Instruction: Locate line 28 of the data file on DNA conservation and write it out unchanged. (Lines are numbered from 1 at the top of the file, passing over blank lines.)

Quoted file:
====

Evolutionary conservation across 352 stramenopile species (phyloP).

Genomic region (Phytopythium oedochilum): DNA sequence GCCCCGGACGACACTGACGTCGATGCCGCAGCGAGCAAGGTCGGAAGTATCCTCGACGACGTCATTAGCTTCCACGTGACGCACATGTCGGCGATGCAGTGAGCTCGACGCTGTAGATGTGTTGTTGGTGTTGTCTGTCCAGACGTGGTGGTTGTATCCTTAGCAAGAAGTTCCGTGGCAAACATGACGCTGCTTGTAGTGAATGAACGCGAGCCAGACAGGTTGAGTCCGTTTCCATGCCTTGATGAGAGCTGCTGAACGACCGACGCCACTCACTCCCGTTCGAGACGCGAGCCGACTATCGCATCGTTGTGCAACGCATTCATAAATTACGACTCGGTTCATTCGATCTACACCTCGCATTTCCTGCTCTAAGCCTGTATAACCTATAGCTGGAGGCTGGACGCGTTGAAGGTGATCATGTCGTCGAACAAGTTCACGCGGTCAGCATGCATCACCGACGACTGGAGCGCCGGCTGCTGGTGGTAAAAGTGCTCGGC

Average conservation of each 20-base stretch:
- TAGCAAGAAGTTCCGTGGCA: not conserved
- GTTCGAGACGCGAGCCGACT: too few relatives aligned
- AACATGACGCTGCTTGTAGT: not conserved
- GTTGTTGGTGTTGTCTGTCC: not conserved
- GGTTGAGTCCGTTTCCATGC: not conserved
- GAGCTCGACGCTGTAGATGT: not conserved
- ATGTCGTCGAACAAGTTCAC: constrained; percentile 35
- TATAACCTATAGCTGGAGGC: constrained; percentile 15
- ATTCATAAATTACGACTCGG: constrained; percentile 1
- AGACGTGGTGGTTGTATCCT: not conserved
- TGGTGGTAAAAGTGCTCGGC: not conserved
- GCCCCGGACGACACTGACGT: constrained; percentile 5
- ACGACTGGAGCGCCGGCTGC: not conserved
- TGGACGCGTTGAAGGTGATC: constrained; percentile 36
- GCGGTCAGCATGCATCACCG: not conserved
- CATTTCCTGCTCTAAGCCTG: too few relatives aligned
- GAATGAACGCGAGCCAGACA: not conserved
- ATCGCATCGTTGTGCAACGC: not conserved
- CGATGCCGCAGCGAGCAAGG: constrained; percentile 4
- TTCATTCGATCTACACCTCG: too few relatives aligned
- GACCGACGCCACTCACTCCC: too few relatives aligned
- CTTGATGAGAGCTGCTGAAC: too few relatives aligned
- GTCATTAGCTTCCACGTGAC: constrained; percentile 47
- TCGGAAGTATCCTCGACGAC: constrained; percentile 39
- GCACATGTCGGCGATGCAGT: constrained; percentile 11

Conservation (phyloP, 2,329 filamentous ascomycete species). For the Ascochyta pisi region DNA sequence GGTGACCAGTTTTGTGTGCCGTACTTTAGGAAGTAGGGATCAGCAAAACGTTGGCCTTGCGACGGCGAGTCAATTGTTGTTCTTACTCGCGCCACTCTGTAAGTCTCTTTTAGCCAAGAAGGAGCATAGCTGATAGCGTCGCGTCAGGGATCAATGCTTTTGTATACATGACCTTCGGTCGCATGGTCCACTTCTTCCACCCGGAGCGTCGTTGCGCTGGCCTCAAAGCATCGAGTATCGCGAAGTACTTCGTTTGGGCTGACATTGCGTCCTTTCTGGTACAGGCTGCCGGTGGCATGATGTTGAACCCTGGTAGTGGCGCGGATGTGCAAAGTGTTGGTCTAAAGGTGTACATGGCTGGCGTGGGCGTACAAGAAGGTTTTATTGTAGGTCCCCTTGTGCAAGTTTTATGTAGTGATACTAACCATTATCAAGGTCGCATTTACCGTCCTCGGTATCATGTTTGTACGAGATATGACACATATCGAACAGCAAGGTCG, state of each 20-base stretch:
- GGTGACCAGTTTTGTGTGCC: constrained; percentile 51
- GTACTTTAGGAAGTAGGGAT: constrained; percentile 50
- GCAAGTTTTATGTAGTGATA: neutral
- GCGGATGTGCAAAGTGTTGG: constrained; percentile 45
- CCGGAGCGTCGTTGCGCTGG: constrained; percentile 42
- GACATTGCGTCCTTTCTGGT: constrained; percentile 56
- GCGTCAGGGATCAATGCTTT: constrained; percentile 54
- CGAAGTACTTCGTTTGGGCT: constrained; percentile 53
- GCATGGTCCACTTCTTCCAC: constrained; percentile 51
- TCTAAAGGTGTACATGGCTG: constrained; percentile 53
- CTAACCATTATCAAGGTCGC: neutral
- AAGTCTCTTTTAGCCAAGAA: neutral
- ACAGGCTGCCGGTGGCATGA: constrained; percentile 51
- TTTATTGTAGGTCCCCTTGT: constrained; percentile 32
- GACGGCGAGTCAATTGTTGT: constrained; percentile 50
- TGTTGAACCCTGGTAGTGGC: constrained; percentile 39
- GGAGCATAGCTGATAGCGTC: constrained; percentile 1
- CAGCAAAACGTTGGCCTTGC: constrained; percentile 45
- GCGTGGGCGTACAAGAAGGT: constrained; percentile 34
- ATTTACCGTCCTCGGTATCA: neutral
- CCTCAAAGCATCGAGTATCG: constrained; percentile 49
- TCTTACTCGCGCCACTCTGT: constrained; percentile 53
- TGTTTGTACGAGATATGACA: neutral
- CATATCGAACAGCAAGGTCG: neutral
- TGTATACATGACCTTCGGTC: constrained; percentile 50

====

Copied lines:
- GCACATGTCGGCGATGCAGT: constrained; percentile 11